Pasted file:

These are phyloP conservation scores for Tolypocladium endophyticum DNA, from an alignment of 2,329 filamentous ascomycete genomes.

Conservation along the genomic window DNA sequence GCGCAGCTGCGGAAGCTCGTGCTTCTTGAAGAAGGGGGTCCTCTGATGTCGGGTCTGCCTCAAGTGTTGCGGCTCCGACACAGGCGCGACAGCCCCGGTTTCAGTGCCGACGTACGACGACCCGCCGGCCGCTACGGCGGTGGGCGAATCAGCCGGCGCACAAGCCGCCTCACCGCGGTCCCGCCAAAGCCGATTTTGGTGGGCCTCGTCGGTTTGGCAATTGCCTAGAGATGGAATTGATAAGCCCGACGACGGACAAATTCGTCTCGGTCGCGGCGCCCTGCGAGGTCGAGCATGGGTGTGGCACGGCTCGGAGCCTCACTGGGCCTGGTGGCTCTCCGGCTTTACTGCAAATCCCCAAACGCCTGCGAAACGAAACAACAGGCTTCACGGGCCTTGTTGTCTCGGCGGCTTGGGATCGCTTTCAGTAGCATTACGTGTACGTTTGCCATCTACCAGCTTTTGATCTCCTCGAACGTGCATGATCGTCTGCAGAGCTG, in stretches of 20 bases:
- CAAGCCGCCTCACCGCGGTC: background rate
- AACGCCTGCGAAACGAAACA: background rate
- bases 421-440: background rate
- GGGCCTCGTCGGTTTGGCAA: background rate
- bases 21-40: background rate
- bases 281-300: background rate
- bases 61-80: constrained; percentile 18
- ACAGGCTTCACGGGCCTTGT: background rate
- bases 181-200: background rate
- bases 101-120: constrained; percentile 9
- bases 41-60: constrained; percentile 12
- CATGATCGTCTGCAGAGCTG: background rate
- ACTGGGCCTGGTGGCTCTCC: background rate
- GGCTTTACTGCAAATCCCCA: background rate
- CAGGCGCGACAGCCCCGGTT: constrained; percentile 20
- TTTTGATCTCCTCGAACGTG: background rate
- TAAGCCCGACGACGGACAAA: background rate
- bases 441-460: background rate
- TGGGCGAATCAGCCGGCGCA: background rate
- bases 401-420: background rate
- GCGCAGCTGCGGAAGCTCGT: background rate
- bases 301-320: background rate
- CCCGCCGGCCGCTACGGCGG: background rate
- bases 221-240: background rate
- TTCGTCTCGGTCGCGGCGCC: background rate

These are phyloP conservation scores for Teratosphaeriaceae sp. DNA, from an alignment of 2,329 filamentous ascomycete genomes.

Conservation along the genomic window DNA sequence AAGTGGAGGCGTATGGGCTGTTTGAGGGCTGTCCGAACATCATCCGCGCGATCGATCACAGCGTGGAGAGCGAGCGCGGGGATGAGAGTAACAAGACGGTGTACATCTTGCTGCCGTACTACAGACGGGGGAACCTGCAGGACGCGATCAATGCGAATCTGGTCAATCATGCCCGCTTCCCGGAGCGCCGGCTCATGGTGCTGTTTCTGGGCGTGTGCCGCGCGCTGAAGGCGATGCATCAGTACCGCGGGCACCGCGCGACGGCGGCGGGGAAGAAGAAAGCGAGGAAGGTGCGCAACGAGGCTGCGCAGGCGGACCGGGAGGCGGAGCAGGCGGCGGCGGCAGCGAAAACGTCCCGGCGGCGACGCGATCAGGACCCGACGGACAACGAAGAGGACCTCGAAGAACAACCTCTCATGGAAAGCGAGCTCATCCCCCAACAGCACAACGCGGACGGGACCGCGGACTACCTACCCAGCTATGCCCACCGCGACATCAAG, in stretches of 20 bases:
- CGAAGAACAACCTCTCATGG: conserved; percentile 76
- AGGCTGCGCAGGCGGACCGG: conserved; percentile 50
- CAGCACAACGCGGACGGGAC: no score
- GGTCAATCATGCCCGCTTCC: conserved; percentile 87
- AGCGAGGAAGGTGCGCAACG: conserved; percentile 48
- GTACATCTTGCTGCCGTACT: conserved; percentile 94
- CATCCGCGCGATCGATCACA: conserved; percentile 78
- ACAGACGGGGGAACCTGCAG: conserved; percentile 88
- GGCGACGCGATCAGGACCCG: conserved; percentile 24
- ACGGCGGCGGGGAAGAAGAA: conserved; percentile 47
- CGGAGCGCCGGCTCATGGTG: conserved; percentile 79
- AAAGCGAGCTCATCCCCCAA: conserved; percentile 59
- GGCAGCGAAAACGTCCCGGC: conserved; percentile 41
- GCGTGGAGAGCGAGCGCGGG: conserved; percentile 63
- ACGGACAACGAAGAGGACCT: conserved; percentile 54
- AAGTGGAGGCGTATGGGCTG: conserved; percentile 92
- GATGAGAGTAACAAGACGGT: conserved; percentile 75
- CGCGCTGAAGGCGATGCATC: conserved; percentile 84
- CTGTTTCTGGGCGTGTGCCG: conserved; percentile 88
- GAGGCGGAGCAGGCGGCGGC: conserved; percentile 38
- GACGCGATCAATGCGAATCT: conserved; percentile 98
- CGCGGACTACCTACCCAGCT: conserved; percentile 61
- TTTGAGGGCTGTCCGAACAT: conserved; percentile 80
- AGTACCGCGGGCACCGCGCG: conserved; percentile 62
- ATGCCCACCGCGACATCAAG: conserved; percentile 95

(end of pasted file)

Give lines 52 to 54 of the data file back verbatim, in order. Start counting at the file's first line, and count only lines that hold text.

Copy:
- TTTGAGGGCTGTCCGAACAT: conserved; percentile 80
- AGTACCGCGGGCACCGCGCG: conserved; percentile 62
- ATGCCCACCGCGACATCAAG: conserved; percentile 95